object Warehouse {
  val products = Map(("Talisker" -> 5), ("Lagavulin" -> 2))

  def hasInventory(product: String, quantity: Int) =
    inStock(product) >= quantity

  def remove(product: String, quantity: Int) =
    products += (product -> (inStock(product) - quantity))

  def inStock(product: String) = products.getOrElse(product, 0)
}

And here’s an Order class that removes things from the warehouse:

class Order(product: String, quantity: Int) {
  var filled = false

  def fill() {
    if (Warehouse.hasInventory(product, quantity)) {
      Warehouse.remove(product, quantity)
      filled = true
    }
  }
}

object Order {
  def apply(product: String, quantity: Int) =
    new Order(product, quantity)

  def largestPossible(product: String) = {
    val quantity = Warehouse.inStock(product)
    new Order(product, quantity)
  }
}

First, let’s see how we can go about testing the Order class by mocking the Warehouse object:

test("Enough stock") {
  val mockWarehouse = mockObject(Warehouse)

  mockWarehouse.expects.hasInventory("Talisker", 50) returning true
  mockWarehouse.expects.remove("Talisker", 50)

  val order = Order("Talisker", 50)
  order.fill

  assert(order.filled)
}

The “magic” happens in the mockObject call:

  val mockWarehouse = mockObject(Warehouse)

This returns a mock version of the Warehouse object upon which expectations can be set. From that point onwards, the code should be pretty self-explanatory.

Another example, this time of mocking object creation:

test("Order everything") {
  val mockWarehouse = mockObject(Warehouse)
  val mockOrder = mock[Order]

  mockWarehouse.expects.inStock("Laphroig") returning 10
  mockOrder.expects.newInstance("Laphroig", 10)

  Order.largestPossible("Laphroig")
}

This uses two mock objects, one representing the Warehouse object and one representing an (as yet uncreated) instance of the Order class:

  val mockWarehouse = mockObject(Warehouse)
  val mockOrder = mock[Order]

The interesting line is this one:

  mockOrder.expects.newInstance("Laphroig", 10)

Which sets an expectation that a new instance of the Order class will be created with constructor arguments ("Laphroig", 10).

Building

Most of the cleverness happens within a Scala compiler plugin. Compiling tests that use mocks requires three steps:

  1. Compile the code you want to test as normal.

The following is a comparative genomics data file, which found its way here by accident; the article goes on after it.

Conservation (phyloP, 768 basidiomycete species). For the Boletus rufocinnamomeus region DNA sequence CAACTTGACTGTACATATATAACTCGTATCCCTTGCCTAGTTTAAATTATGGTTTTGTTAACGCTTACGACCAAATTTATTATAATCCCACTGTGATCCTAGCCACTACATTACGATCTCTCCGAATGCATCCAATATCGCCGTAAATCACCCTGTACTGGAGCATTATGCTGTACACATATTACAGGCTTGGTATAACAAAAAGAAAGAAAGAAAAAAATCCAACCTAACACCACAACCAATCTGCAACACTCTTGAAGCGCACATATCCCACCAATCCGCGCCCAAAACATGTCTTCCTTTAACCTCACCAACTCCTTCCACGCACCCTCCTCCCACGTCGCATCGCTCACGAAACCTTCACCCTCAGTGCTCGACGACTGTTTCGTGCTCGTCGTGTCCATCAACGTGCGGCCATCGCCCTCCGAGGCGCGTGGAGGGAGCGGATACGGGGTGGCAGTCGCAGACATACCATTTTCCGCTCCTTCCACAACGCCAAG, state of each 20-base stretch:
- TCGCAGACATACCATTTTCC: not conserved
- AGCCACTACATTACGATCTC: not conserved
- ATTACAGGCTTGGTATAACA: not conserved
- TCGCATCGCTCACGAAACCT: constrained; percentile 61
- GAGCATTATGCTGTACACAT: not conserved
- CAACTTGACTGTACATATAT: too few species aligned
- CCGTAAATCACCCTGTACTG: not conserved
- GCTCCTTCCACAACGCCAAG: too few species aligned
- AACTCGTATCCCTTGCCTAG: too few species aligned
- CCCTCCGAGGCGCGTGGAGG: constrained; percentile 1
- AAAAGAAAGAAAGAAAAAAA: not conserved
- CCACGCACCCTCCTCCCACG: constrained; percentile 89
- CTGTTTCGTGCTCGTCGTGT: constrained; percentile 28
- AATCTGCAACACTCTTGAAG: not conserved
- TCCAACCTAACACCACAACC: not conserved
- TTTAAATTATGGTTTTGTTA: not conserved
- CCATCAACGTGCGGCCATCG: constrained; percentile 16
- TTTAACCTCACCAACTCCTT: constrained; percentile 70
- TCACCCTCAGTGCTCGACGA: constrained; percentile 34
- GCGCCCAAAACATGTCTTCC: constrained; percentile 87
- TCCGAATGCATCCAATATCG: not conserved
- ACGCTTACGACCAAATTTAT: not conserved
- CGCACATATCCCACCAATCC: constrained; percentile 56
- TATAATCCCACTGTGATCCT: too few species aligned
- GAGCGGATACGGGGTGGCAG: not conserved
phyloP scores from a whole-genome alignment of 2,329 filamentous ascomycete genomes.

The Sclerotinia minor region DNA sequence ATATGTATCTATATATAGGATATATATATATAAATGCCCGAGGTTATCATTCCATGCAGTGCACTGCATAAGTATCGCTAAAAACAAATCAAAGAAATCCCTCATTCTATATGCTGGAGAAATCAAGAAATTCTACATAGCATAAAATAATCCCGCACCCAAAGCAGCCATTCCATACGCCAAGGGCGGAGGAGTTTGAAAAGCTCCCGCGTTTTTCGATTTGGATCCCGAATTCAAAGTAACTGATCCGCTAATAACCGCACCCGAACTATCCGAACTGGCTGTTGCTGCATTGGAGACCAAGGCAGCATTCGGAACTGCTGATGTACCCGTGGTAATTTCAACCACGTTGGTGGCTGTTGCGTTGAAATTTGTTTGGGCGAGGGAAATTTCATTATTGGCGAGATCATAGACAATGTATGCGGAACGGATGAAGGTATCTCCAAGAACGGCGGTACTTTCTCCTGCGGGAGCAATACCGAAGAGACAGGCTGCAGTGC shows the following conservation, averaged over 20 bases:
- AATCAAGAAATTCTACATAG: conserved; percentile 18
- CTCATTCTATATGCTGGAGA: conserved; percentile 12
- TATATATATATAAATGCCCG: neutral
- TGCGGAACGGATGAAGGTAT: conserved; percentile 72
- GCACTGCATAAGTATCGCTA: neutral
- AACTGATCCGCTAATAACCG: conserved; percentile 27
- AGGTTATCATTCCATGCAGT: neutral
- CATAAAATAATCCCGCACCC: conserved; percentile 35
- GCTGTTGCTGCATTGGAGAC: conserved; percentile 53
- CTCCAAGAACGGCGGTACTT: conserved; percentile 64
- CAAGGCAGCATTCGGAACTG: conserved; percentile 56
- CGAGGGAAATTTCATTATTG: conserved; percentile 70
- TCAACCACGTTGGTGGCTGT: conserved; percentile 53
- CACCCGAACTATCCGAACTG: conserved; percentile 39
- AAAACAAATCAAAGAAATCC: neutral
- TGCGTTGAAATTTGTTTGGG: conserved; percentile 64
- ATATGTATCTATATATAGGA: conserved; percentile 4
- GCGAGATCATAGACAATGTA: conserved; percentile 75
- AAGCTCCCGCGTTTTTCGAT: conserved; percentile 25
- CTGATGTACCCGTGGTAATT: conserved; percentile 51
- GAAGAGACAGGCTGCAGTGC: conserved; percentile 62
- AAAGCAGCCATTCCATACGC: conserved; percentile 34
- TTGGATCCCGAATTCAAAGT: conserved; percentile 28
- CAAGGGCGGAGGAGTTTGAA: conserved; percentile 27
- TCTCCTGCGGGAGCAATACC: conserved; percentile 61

2. Compile this code again with the Borachio compiler plugin enabled. The plugin will generate mock source code for any classes and objects mentioned in @mock @mockObject annotations.
  3. Compile this code together with your test code

These steps have all been collected into an sbt plugin, so all you need to do is mix the GenerateMocks trait into your project definition and everything else should happen automagically.

Under the hood

Given the Order class in our example above, the compiler plugin generates two different classes, one with the same name (i.e. Order) and one called Mock$Order. Here’s (a simplified version of) what they look like:

class Order(dummy: MockConstructorDummy) extends Mock$Order {

  def fill(): Unit = mock$0()
  def this(product: String, quantity: Int) = {
    this(new MockConstructorDummy)
    mock$1(product, quantity)
  }

  lazy val mock$0 = new MockFunction0[Unit]
  lazy val mock$1 = new MockConstructor2[String, Int, Order]
}

trait Mock$Order {

  val expects = new {
    def fill() = mock$0.expects()
    def newInstance(product: String, quantity: Int) =
      mock$1.expects(product, quantity)

    lazy val mock$0 = // reference to mock$0 in Order
    lazy val mock$1 = // reference to mock$1 in Order
  }
}

Borachio then uses a custom class loader to ensure that, when the code being tested tries to load the Order class, it gets the generated version above (calls get forwarded to the “real” Order class if mocking isn’t in force).

To do

I hope that this code is complete enough to be useful. Certainly it’s complete enough that I’d welcome feedback on anything that doesn’t work or could be done better. The things that still need doing are:

  • Android and JUnit3 integration
  • Support for mocking private constructors and methods
  • Forwarding to non-mock singleton functionality (this is in place for classes, not yet for singleton objects)
  • Static method (Java) support
  • Support for type-parameterised methods

Video: Mocking, Testing and Dependency Injection

A video of Chetan Padia talking about Mocking, Testing and Dependency Injection at Londroid.